On January 28, 2013, a bipartisan Senate group consisting of four Democrats (Charles Schumer of New York, Dick Durbin of Illinois, Robert Menendez of New Jersey and Michael Bennet of Colorado) and four Republicans (John McCain of Arizona, Lindsey Graham of South Carolina, Marco Rubio of Florida and Jeff Flake of Arizona) announced plans to introduce new immigration legislation. The Senators said their bill will address securing the borders, verifying immigration status, and creating a path to citizenship for approximately 11 million illegal immigrants present in the U.S. A 5-page “Bipartisan Framework for Comprehensive Immigration Reform” (http://www.c-span.org/uploadedFiles/Content/Documents/Bipartisan-Framework-For-Immigration-Reform.pdf) summarizes the policies beingproposed. It addresses the following four goals:
- Create a tough but fair path to citizenship for unauthorized immigrants currently living in the United States that is contingent upon securing our borders and tracking whether legal immigrants have left the country when required;
- Reform our legal immigration system to better recognize the importance of characteristics that will help build the American economy and strengthen American families;
- Create an effective employment verification system that will prevent identity theft and end the hiring of future unauthorized workers; and,
- Establish an improved process for admitting future workers to serve our nation’s workforce needs, while simultaneously protecting all workers.
On January 25, 2013, President Obama met with leaders of the Congressional Hispanic Caucus to discuss the need to repair the “broken immigration system.” On January 29, 2013 the President is scheduled to travel to Las Vegas to discuss his views on immigration reform. See http://www.whitehouse.gov/the-press-office/2013/01/25/readout-presidents-meeting-congressional-hispanic-caucus-leadership.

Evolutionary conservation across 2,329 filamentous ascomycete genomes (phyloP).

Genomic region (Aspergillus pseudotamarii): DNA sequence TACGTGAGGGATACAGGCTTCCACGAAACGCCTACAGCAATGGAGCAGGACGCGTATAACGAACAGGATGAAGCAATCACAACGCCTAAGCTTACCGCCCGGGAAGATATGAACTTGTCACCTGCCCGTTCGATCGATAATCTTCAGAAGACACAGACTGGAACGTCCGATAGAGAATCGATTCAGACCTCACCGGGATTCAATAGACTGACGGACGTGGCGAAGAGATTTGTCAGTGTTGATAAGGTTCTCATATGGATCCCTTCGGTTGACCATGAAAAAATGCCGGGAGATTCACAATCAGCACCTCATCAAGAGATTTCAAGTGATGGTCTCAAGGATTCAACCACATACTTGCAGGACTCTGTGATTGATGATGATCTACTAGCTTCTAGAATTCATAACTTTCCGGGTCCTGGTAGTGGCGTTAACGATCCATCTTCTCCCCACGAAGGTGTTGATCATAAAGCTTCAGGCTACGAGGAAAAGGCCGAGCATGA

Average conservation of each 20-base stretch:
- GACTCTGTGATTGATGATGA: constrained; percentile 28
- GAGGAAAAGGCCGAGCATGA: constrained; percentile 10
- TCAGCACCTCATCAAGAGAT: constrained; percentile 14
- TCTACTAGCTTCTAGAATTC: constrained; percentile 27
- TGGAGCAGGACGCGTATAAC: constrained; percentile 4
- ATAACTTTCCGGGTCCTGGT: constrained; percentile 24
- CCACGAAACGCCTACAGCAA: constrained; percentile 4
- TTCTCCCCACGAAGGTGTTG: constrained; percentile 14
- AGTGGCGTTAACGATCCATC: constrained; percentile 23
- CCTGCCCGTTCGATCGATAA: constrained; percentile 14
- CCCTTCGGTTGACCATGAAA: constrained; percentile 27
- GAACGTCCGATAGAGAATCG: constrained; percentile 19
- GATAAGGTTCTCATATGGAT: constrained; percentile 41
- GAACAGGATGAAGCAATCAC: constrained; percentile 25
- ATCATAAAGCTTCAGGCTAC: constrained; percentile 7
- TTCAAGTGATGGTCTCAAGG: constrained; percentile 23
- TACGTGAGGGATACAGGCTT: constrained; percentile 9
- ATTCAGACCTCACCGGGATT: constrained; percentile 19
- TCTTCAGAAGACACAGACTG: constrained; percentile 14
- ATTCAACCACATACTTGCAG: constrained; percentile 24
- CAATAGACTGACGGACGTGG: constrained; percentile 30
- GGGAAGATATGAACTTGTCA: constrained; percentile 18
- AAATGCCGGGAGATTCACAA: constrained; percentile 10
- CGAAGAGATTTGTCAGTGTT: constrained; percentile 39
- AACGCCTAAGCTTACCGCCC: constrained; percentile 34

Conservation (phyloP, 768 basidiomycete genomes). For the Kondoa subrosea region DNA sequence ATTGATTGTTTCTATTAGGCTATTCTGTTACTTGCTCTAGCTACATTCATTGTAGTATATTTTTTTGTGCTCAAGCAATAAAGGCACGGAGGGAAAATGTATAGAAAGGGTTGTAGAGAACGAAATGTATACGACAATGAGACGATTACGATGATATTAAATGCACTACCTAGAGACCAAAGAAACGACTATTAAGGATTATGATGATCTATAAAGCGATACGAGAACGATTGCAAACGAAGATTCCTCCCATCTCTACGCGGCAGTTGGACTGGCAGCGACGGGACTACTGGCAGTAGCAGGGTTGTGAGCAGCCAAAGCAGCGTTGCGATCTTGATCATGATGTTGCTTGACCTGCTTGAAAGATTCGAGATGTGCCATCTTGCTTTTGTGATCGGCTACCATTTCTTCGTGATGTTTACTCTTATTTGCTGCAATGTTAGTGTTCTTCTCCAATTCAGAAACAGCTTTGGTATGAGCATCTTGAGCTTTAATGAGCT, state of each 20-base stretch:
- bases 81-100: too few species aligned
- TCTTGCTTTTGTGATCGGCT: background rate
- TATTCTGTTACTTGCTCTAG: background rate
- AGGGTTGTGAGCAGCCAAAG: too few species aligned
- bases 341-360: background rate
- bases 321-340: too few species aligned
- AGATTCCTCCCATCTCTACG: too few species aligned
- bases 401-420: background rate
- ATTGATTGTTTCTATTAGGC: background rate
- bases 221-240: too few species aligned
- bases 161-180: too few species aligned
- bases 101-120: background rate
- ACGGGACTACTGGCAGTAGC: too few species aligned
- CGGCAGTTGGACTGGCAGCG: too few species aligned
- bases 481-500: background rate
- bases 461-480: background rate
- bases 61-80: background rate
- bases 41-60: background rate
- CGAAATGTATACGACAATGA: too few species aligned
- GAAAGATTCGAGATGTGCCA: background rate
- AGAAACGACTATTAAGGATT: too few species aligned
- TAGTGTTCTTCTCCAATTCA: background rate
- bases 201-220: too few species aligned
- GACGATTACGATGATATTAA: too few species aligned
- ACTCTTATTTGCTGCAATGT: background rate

The need to reinvigorate the U.S. immigration system has been on Washington’s agenda for some time. In 2006, President Bush initiated an ambitious campaign for immigration changes, calling for securing the borders, facilitating a guest-worker program and implementing related legal reforms. Immigration reform also was one of the main focuses of President Obama’s 2008 election campaign. While the issue generated vigorous public debate, comprehensive change proved elusive.
Demographic changes among voters and their impact in the recent U.S. presidential election reportedly have helped stimulate efforts to reach a bipartisan solution. Many employers here are pushing for change, too. The present immigration system hinders their ability to acquire and retain global talent. In May 2012, the Partnership for a New American Economy and Partnership for New York City published the critical assessment, “Not Coming to America” http://www.renewoureconomy.org/sites/all/themes/pnae/not-coming-to-america.pdf. Its title seemingly a play on the name of a popular 1988 motion picture, the report compares varying immigration policies around the world and the effect of those policies on economic growth. According to the report, more than 40 percent of Fortune 500 companies in the U.S. were started either by an immigrant or a child of an immigrant. But that entrepreneurial infusion, it warns, may be a thing of the past. Now, arcane and sclerotic backlogs, low visa quotas and onerous bureaucratic procedures hinder the country’s business development. Today’s announced reform legislation would make it easier for U.S. employers to compete for global talent and grow the economy.
Further developments are expected soon.